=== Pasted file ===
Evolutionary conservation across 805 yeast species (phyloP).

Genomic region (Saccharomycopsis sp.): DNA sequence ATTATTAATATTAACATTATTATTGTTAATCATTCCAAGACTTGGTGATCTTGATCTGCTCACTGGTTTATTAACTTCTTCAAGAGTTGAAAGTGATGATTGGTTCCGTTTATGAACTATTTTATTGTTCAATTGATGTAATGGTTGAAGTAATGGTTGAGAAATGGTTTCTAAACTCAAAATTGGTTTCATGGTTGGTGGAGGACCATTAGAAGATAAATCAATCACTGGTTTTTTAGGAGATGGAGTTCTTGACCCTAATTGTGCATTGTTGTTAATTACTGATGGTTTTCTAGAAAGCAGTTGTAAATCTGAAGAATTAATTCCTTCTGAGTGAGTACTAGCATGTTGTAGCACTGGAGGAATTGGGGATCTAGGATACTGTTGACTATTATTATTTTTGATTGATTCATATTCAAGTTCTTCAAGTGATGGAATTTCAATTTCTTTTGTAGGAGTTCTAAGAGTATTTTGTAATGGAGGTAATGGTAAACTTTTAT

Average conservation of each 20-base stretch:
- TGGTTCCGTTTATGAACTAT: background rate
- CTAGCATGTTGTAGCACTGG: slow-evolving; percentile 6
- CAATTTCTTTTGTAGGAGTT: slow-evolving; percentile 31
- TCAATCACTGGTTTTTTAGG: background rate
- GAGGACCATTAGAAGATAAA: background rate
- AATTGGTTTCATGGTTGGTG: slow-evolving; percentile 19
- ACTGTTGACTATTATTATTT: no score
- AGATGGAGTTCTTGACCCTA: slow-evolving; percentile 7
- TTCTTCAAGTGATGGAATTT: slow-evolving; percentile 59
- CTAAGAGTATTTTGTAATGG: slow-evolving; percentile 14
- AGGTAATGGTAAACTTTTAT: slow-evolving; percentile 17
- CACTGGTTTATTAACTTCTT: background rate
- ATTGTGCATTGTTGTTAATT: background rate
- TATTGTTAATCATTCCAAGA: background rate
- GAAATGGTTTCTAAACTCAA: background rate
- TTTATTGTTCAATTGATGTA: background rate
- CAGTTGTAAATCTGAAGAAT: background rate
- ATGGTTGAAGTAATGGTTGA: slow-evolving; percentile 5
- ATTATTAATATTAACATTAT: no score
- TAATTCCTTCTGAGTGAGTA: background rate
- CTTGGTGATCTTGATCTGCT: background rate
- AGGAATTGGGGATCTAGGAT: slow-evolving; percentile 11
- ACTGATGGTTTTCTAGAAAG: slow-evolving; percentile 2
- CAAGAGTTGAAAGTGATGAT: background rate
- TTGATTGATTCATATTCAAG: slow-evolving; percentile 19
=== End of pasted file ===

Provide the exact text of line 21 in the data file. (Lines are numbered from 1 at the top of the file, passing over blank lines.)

- ATGGTTGAAGTAATGGTTGA: slow-evolving; percentile 5